All About Nursing

Nursing Critically Ill and Dying Patients – All About Nursing

Nursing care of a critically ill and a dying patient demands an unusual degree of alertness, resourcefulness, observation, sympathy, and tact not only for the patient but also for the family, close friends, and caregivers. The nurse’s calm serene attitude will help the patient and his/her loved ones face the possibility of impending death. She should know the religious faith of her patient. She should be familiar with the various customs and traditions of the different faiths so that she can give understanding assistance in meeting his or her needs.

The emotional aspects that accompany any serious illness greatly distress members of the patient’s family. It is always a comfort to them to know that everything possible is being done for the patient. The nurse can reassure them, as their clergyman and doctor have, that death usually comes without pain since the patient is usually unconscious or under the influence of pain relieving medications.

People face impending death in many different ways, depending to a great extent on religious and cultural backgrounds. In order to help the patient and his or her family at this time it is important for the nurse to understand her own feelings and philosophy toward illness, life, and death.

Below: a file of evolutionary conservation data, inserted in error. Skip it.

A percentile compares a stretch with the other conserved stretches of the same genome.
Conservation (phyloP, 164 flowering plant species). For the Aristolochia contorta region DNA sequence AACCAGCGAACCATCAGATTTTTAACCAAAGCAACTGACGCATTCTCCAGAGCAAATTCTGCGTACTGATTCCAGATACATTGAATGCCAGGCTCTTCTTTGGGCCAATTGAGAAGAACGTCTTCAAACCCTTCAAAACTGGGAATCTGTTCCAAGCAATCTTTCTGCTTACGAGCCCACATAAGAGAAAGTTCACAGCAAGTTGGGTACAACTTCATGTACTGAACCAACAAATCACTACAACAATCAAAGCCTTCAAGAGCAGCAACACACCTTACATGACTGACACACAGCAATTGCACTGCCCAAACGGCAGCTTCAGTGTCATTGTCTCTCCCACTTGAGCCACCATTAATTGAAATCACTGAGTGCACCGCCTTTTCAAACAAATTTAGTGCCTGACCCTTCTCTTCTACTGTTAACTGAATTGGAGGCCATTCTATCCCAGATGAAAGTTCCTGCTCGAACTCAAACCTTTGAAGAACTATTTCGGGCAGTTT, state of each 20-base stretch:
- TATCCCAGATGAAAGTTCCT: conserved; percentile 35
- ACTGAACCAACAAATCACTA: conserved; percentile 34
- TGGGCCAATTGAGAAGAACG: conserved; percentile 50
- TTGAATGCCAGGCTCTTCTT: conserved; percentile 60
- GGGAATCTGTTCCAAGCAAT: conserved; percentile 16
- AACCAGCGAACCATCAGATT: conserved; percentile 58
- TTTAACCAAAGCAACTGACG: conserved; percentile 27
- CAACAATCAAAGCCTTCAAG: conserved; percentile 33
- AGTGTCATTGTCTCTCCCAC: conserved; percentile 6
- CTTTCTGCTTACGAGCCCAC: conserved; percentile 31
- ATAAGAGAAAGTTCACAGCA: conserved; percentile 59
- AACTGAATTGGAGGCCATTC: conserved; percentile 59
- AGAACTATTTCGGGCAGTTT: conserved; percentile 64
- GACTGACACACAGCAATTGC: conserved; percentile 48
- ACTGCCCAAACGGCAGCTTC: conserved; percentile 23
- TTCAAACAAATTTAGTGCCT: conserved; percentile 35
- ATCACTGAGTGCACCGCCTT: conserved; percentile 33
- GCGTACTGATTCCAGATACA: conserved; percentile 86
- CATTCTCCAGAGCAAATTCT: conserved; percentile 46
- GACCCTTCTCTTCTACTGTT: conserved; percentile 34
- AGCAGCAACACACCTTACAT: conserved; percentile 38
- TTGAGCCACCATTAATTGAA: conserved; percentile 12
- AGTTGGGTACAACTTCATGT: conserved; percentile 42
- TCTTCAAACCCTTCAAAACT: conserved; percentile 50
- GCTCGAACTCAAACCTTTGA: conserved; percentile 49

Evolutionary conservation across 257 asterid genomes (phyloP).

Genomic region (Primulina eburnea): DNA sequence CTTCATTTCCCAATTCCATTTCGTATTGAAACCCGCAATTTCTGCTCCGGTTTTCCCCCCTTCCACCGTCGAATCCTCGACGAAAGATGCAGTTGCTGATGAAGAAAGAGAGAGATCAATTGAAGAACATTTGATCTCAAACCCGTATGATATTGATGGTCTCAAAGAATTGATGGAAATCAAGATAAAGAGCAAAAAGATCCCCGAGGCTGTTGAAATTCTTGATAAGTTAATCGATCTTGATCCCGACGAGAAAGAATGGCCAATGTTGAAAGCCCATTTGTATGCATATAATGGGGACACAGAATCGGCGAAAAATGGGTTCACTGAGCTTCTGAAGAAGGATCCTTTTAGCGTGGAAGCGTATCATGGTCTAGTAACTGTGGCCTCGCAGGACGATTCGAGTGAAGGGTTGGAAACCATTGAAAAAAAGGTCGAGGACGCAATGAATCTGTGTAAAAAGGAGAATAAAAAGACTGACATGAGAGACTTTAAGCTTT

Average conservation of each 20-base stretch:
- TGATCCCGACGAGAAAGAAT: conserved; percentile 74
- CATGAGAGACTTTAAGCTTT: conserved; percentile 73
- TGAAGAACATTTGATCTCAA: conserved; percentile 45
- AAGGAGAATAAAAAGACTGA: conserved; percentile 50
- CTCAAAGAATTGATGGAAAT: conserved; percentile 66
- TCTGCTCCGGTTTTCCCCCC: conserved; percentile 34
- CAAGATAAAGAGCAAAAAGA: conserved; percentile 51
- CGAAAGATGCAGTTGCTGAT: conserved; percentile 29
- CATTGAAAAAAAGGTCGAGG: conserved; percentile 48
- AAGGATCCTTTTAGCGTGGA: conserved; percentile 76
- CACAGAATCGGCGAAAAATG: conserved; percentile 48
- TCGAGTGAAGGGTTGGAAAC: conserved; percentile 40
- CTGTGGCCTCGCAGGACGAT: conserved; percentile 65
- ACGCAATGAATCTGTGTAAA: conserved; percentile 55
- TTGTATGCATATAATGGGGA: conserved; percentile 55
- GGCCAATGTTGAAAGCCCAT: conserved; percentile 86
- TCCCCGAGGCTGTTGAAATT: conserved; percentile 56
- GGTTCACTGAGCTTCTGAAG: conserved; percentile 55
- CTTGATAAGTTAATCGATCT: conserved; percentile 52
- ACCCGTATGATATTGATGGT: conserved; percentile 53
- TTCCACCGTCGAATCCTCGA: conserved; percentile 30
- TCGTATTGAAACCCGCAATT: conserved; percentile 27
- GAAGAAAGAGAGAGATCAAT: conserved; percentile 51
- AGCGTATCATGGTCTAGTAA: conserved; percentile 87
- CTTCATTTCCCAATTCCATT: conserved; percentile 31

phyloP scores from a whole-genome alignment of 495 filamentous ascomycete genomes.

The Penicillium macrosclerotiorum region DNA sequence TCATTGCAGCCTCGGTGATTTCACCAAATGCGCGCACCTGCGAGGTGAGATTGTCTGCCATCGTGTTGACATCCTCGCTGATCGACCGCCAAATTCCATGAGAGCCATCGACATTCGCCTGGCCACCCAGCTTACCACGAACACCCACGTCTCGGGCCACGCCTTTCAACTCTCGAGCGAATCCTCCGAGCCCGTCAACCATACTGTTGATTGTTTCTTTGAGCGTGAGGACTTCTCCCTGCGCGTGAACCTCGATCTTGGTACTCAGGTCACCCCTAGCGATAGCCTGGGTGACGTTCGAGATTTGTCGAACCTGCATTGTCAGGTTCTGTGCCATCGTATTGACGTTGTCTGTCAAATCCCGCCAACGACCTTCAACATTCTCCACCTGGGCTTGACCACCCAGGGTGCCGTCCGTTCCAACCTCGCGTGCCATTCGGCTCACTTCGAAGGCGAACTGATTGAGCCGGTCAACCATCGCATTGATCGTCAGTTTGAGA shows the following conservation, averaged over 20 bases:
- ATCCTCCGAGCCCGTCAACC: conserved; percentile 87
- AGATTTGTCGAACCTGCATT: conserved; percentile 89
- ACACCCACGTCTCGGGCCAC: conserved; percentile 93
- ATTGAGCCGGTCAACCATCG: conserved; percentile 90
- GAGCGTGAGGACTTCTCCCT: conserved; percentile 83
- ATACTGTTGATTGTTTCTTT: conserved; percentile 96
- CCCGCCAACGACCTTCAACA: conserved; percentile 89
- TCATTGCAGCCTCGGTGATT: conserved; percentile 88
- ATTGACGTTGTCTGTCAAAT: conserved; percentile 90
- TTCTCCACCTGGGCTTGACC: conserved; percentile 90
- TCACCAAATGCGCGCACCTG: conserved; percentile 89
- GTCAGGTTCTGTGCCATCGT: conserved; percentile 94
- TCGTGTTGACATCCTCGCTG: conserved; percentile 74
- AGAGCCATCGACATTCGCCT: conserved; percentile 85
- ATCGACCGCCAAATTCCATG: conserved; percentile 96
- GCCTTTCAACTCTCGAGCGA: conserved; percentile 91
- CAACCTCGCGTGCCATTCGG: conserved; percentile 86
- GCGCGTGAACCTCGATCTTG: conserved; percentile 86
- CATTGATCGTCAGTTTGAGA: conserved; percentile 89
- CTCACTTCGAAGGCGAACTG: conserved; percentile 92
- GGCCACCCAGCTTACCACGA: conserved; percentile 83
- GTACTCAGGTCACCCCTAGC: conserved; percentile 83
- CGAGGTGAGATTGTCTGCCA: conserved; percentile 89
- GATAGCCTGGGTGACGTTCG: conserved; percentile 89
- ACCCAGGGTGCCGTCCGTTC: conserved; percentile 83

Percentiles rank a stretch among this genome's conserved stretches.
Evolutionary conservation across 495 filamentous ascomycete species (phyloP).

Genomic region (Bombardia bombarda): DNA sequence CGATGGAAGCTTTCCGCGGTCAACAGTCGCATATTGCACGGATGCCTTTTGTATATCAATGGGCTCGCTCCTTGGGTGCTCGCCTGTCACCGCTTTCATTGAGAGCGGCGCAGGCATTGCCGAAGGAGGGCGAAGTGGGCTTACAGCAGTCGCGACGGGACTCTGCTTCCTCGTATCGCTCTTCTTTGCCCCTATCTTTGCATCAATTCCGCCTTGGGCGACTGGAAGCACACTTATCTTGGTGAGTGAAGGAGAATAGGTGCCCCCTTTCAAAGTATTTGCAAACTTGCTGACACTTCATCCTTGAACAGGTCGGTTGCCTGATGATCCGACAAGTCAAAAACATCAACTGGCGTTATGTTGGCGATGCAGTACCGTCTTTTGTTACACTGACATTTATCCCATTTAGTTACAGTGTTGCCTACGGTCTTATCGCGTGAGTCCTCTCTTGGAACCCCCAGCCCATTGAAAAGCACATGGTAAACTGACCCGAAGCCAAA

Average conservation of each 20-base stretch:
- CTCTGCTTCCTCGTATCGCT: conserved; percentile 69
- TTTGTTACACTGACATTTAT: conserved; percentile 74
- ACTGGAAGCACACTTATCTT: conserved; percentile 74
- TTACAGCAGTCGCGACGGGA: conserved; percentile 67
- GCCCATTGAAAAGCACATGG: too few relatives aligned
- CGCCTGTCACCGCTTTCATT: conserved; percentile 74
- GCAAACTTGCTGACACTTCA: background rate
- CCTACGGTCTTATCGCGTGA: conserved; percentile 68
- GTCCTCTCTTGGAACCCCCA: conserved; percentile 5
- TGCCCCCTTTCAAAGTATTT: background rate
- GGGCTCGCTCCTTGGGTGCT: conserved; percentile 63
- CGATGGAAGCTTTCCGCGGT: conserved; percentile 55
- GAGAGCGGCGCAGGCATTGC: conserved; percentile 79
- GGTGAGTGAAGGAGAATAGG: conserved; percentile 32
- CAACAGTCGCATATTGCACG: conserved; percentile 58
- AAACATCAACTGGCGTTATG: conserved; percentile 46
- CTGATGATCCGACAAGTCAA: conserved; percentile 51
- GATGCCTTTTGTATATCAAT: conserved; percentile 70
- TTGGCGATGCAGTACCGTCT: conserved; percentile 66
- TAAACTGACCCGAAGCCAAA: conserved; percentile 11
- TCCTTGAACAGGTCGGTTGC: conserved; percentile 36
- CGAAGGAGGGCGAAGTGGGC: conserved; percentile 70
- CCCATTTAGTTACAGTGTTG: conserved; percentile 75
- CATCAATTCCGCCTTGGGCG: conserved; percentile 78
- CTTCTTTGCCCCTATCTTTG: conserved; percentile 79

The nursing care for these patients is symptomatic and aimed toward making the patient as comfortable as possible. The sickroom should be kept quiet. The family should be told that hearing is the last faculty to leave the body. Good oral hygiene to rid the patient’s mouth of thick secretions is very important to the patient’s comfort. Turn the patient’s head to the side. Suction as necessary. Place finely chopped ice inside the lips to keep the mouth moist when the patient is unable to swallow. Small amounts of water or weak tea may be given with a spoon or medicine dropper if the patient can swallow.

The following specific nursing measures may add to his comfort:

  • Keep pads under the patient, provide good perineal care as often as necessary if he or her is incontinent of urine and or feces.
  • Give morphine or some other medication as ordered to relieve pain and for restlessness and exhaustion.
  • Report an unusually full bladder to doctor or nurse in charge. This condition might cause the patient to be restless.
  • Turn the patient every 2 hours, keep head and shoulders slightly elevated and alternate turning the patient from side to side. If his breathing appears labored, elevate the head of bed and keep his head turned to the side, so that the tongue will drop to the side of the mouth and therefore will allow air to be inhaled more easily.
  • Remove secretions from around the eye with cotton balls saturated with warm water.
  • Etc.

*** We will discuss more in the future articles ***

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